A very good introduction to a very difficult subject. A very superficial introduction too, because it doesn’t use proper mathematics. If it did, I’d be lost: like most people’s, my maths is far too weak for me to understand quantum physics. Here’s one of the side-quotes that help make this book such an interesting read: “We must be clear that when it comes to atoms, language can be used only as in poetry.”
That’s by the Jewish-Danish physicist Niels Bohr (1885-1962). It applies to quantum physics in general. Without the full maths, you’re peering through a frost-covered window into a sweetshop, you’re not inside sampling the wares. But even without the full maths, the concepts and ideas in this book are still difficult and challenging, from the early puzzles thrown up by the ultra-violet catastrophe to the ingenious experiments that have proved particle-wave duality and action at a distance.
But there’s a paradox here. Understanding even a simple book is far more difficult that understanding even the most advanced quantum physics. But subjectively it seems the other way around. The first ability is linguistic and ancient, shaped over millions of years of evolution. The second ability is mathematical and recent. Human beings haven’t been using explicit mathematics for very long, so it isn’t an intuitive and automatic ability. Hence the paradox: what countless human beings can do – speak, write and read – is more difficult than what very few human beings can do – understand quantum physics.
Language is much more complex than the fundamentals of matter and energy, which is why we understand how language works much less well. Physics has attracted some of the greatest minds in history and almost every name in this book belongs to a genius, from Schrödinger, Fermi and Bohr to Feynman, Everett and Higgs. These men have achieved great things, but they’d have been less successful if they’d tried to study the human brain and its products, like language, consciousness and society. A deep understanding of matter is difficult because it’s just within the intellectual grasp of a few human beings. A deep understanding of the brain and its products is presently beyond anyone’s intellectual grasp. That’s why linguistics attracts much lesser minds and sociology attracts charlatans. In those subjects, men and women are working with superficial things, not the fundamentals.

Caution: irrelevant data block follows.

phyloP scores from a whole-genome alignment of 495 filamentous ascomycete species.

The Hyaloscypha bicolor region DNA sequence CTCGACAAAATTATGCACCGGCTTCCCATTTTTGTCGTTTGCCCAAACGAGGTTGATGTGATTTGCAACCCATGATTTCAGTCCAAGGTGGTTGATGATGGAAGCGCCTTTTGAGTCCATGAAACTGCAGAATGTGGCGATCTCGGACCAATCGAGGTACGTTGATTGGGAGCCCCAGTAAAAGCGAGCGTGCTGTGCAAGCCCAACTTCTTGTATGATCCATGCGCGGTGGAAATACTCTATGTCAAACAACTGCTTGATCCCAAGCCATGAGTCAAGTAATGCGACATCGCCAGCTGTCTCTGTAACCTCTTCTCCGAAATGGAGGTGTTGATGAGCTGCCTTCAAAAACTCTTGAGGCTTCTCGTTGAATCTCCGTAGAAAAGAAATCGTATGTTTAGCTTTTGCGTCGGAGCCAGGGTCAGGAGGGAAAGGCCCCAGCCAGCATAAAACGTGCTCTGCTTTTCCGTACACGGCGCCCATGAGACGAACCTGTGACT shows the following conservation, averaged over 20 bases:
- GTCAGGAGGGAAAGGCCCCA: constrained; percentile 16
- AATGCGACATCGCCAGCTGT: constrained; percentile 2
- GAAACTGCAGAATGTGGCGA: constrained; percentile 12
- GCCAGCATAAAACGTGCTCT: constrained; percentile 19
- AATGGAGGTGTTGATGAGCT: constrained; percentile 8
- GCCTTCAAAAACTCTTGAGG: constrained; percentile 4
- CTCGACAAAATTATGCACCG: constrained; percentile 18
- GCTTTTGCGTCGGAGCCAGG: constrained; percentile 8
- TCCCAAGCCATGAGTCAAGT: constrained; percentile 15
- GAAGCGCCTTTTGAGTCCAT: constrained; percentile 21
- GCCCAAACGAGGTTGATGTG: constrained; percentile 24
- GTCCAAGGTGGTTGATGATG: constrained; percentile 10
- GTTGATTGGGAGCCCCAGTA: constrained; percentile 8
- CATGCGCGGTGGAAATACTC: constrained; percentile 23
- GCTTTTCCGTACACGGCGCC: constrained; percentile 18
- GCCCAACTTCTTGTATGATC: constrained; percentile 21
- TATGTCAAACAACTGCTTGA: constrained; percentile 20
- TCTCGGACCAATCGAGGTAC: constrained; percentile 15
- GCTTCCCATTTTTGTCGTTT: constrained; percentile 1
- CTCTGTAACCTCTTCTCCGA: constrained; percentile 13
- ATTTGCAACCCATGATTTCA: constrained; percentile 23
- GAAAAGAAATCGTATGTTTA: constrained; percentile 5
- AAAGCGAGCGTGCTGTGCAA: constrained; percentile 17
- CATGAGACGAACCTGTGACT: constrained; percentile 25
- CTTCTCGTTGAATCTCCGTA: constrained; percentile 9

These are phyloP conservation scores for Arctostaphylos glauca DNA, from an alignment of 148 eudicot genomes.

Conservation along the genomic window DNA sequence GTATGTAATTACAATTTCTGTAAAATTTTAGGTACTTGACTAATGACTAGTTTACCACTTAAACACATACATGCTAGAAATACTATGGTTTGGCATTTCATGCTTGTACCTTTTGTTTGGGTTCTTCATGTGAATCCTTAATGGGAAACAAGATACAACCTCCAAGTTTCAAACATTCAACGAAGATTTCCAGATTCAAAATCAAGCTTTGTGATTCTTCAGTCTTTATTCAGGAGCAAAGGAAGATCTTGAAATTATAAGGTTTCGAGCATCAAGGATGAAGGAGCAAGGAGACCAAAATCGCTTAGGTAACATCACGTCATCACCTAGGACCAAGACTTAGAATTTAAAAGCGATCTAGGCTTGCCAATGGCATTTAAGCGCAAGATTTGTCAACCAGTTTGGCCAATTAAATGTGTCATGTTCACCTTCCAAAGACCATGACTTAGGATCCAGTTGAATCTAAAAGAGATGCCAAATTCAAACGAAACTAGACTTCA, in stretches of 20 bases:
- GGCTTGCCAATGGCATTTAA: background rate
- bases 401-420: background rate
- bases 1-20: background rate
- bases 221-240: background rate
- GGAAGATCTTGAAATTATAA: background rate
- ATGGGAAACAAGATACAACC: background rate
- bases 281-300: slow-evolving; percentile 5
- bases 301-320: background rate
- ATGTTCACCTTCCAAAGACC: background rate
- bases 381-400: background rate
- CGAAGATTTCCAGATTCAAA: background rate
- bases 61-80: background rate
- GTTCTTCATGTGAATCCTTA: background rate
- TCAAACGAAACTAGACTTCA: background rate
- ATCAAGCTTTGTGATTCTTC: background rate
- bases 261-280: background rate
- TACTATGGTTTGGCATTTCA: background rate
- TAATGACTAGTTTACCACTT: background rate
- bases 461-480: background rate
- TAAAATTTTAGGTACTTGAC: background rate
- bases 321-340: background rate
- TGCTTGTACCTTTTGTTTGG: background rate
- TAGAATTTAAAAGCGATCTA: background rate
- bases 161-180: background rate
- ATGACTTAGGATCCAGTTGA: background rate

Biology attracts lesser minds too, partly because it is also more complex than physics and the data aren’t as easily accessible. When Schrödinger wrote a book called What Is Life?, he was speculating in a way he didn’t have to in physics. He didn’t know about DNA and the double helix, so he was free to suggest that genetics is a quantum phenomenon. It isn’t, so far as we know: it’s super-quantum, that is, based on chemistry. But there are suggestions, examined in the final, most speculative section of the book, that consciousness is quantum. After all, both consciousness and quantum physics are mysterious things.
I don’t find that reasoning good. The supernatural is mysterious too, but that doesn’t mean consciousness is supernatural. Supernature might not really exist. Nor might the apparent fuzziness of modern physics, where atoms decay unpredictably, solid matter melts into wave-functions and, in more of Niel Bohr’s words, “Everything we call real is made of things that cannot be regarded as real.” Perhaps future developments will restore Newton’s solid clockwork universe. Perhaps not. But here’s another interesting quote:
Although the symmetries are hidden from us, we can sense that they are latent in nature, governing everything about us. That’s the most exciting idea I know: that Nature is much simpler than it looks.